holding agreement unenforceable when the husband presented it the day the parties left to get married out of town, failed to disclose his assets, and failed to allow sufficient time for her to consult a lawyer independentlySummary of this case from Hoag v. Dick
Argued October 29, 1969,
Affirmed as modified January 29, 1970
Appeal from Circuit Court, Lane County.
JOHN A. REULING, JR., Judge.
Marvin E. Hansen, Eugene, argued the cause for appellant. On the brief were Hansen Curtis, Eugene.
Kendrick M. Mercer, Eugene, argued the cause for respondent. With him on the brief were Stanton F. Long and Johnson, Johnson Harrang, Eugene.
AFFIRMED AS MODIFIED.
Plaintiff-wife and defendant-husband, then 66 and 64, were married in 1956. Prior to the marriage defendant, who made his living by lending money, had accumulated assets in excess of $120,000 but he lived in a modest home worth about $7,500. Plaintiff's assets were nil.
The parties had known each other for about three years prior to the marriage and were considering marriage during the last year. The day before they left to get married, the defendant, without advising her, went to his attorney and arranged for the preparation of an antenuptial agreement. The next morning as they were leaving for Vancouver, Washington, to be married, defendant told plaintiff he had a paper for her to sign at his lawyer's office, and he then took her there. The lawyer testified that he suggested she consult another lawyer before signing the agreement, but when she declined he read the entire agreement to her. The plaintiff denied this. She stated that he read only part of it and she herself read it all but much of it she did not understand. There is no claim that defendant made any disclosure whatever of his assets to plaintiff, nor does it appear that she had any knowledge of the extent of his assets.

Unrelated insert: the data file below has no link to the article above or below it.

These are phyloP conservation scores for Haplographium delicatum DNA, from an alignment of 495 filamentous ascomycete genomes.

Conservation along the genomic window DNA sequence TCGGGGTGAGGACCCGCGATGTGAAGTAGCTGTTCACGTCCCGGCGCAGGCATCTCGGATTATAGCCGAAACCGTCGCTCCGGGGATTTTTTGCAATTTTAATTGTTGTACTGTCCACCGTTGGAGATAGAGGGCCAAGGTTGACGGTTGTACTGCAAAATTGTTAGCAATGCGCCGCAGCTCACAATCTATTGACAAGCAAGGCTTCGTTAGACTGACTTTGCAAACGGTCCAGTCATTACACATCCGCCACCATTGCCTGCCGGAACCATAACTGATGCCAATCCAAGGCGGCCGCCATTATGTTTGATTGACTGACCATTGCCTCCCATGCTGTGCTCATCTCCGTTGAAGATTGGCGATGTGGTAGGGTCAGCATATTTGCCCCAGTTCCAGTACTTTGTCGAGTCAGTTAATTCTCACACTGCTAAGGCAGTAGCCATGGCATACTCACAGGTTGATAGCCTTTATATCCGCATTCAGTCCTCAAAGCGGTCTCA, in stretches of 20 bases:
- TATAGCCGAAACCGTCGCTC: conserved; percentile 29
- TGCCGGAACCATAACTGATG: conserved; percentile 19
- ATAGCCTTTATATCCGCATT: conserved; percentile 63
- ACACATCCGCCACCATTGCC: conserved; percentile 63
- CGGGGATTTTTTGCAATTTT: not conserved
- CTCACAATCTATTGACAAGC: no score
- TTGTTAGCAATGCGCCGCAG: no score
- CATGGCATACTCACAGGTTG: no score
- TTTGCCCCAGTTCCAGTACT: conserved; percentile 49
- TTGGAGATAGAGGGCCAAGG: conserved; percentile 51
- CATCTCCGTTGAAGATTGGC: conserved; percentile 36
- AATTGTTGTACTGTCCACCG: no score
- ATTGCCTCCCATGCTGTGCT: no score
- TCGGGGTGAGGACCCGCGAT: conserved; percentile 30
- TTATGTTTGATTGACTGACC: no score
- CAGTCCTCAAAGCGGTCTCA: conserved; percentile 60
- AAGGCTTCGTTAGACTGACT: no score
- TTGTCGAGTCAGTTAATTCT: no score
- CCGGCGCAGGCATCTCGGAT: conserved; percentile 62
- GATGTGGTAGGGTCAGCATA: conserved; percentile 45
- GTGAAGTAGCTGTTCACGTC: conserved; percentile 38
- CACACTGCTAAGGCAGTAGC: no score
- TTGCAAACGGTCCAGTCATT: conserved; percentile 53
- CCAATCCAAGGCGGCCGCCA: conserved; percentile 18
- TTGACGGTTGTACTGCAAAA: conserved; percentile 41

The agreement purported to waive plaintiff's dower rights except that if defendant died while she was married to him she was to receive one-half his estate in lieu of any other rights including dower. It limited defendant's obligation to her for support or for any other purpose to $50 per month which he agreed to pay "at any time on her request."
The parties had lived together for 11 years, when in late 1967 plaintiff sued for divorce based on cruel and inhuman treatment and defendant cross-complained for divorce on the same grounds. The trial was had in June 1968, and the trial court found that plaintiff had established her grounds and defendant had not established his. Specifically the court found that defendant had struck her, had told her to get out and had refused to provide her a reasonable standard of living. The court also found that defendant's net worth, in excess of $120,000, was acquired prior to his marriage to plaintiff.
With reference to the antenuptial agreement, the court found it to be void on the ground that there was
1. Insufficient disclosure of assets by defendant;
2. Insufficient allowance of time for plaintiff to reflect on the agreement and insufficient opportunity to consult an attorney;
3. A repudiation of the agreement by failure of defendant to perform; and
4. A void antenuptial agreement in that it was against public policy.
In addition to awarding plaintiff a divorce, the court decreed that defendant pay plaintiff $42,500 cash in lieu of a division of property and $600 attorney fees plus costs. Defendant appeals.